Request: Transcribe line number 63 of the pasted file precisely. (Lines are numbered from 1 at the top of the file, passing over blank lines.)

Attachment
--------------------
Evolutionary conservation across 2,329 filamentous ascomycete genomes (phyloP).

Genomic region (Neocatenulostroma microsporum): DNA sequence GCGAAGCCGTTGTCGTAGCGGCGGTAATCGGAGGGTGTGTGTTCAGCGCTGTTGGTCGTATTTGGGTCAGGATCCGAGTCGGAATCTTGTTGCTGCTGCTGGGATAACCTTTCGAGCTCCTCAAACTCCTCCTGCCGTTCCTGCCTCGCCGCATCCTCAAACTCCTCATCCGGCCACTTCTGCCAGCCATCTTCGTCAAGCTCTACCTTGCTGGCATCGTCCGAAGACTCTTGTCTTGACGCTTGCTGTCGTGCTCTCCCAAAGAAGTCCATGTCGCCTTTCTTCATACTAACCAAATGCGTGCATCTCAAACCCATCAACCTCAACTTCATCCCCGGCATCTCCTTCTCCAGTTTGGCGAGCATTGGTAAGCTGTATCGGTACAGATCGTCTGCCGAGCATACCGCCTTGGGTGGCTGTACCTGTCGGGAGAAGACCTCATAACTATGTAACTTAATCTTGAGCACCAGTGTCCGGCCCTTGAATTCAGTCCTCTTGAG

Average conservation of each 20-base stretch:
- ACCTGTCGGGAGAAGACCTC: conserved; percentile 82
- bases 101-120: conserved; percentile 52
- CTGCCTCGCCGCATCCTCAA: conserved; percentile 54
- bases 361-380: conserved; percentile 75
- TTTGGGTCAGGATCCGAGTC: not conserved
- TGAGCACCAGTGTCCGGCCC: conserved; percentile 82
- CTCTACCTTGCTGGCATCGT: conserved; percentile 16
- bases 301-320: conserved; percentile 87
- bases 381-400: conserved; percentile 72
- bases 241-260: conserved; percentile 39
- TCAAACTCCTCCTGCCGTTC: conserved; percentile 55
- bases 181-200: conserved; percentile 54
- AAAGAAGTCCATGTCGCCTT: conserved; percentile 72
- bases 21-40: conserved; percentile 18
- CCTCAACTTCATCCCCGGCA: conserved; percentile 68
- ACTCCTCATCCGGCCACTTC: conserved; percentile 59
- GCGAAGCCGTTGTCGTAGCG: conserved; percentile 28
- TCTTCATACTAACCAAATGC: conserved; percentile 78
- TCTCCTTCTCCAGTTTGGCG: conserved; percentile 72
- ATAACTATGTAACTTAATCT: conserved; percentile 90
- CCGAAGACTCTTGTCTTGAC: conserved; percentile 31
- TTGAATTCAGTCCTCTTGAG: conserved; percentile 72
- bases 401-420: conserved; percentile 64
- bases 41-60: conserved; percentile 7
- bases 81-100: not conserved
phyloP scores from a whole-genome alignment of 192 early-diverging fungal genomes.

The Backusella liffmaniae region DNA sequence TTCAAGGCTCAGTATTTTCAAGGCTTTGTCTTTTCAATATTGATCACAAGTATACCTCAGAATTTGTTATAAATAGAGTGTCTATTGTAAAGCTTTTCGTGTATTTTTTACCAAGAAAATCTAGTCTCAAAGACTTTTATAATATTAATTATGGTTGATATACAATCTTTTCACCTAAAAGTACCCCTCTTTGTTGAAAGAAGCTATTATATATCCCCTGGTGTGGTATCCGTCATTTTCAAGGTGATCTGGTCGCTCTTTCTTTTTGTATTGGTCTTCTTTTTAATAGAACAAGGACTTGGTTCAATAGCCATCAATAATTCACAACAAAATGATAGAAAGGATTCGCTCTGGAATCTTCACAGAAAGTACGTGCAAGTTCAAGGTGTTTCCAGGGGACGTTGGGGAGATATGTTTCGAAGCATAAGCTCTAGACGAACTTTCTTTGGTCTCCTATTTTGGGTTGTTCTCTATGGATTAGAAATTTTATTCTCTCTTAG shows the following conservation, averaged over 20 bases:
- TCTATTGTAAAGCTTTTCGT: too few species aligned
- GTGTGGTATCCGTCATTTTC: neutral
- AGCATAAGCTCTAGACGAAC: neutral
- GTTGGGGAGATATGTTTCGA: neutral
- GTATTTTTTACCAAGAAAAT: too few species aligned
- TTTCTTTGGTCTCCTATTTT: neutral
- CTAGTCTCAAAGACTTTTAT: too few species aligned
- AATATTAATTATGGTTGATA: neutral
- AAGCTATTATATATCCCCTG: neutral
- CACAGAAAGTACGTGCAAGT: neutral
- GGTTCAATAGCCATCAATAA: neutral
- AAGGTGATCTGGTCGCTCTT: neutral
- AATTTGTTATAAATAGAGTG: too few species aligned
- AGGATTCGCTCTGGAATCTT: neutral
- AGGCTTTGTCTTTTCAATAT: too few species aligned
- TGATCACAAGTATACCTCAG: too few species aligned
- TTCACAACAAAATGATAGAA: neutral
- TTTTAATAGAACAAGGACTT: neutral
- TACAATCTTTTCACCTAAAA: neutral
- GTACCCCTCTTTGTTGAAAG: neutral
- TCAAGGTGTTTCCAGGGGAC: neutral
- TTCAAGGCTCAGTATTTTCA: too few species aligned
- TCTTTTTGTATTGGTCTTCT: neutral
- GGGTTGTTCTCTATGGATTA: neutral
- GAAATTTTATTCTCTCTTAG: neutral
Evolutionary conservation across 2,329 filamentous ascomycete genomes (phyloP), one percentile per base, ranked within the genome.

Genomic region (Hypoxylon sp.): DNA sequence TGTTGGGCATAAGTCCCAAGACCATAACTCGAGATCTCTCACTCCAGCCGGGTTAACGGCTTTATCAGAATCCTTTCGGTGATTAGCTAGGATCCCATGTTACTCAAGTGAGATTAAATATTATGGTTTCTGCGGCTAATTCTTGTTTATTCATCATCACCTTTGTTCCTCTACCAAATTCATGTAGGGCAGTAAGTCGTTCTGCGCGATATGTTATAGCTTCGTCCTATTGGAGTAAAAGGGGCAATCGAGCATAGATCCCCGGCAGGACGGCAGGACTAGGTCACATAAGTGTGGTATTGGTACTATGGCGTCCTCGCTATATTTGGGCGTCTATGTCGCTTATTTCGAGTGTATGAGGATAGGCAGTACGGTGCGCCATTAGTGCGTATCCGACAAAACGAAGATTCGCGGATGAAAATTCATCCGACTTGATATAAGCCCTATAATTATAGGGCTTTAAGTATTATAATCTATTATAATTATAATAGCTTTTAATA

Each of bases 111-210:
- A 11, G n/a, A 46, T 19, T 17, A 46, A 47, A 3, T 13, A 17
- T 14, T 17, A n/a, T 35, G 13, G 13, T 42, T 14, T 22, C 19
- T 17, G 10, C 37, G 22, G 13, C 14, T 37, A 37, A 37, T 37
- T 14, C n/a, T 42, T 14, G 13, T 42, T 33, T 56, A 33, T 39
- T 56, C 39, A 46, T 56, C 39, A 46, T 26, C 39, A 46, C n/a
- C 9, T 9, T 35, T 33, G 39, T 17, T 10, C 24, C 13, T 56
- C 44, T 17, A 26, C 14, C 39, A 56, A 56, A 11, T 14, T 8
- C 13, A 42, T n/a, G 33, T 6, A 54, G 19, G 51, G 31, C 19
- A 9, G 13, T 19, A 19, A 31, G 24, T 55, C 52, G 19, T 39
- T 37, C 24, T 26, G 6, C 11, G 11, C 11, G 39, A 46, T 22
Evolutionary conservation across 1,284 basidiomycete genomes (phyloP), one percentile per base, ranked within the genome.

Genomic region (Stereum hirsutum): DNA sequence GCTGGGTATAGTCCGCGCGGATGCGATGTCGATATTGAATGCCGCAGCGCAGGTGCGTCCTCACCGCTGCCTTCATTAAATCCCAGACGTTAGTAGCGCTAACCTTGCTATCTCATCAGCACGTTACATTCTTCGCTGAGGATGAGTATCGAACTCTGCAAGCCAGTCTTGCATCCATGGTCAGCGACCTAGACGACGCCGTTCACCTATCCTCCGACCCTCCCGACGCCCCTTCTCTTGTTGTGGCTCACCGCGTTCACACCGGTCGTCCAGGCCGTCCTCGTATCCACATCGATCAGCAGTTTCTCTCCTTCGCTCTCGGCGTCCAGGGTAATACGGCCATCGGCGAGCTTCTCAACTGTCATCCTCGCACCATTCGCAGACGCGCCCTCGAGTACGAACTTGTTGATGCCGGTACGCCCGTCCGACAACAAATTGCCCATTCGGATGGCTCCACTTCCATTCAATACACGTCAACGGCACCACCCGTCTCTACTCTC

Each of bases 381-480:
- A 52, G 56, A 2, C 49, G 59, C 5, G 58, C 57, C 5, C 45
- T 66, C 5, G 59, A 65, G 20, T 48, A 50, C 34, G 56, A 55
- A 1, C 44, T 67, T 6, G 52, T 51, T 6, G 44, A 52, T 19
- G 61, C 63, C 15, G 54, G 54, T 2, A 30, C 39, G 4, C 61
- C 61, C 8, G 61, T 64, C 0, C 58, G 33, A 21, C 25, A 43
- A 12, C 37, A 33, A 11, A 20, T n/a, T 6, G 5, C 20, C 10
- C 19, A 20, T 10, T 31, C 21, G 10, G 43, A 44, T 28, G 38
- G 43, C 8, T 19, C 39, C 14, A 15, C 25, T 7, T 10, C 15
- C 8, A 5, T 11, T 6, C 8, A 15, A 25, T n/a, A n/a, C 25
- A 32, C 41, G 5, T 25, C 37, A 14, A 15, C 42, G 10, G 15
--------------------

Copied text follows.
- T 56, C 39, A 46, T 56, C 39, A 46, T 26, C 39, A 46, C n/a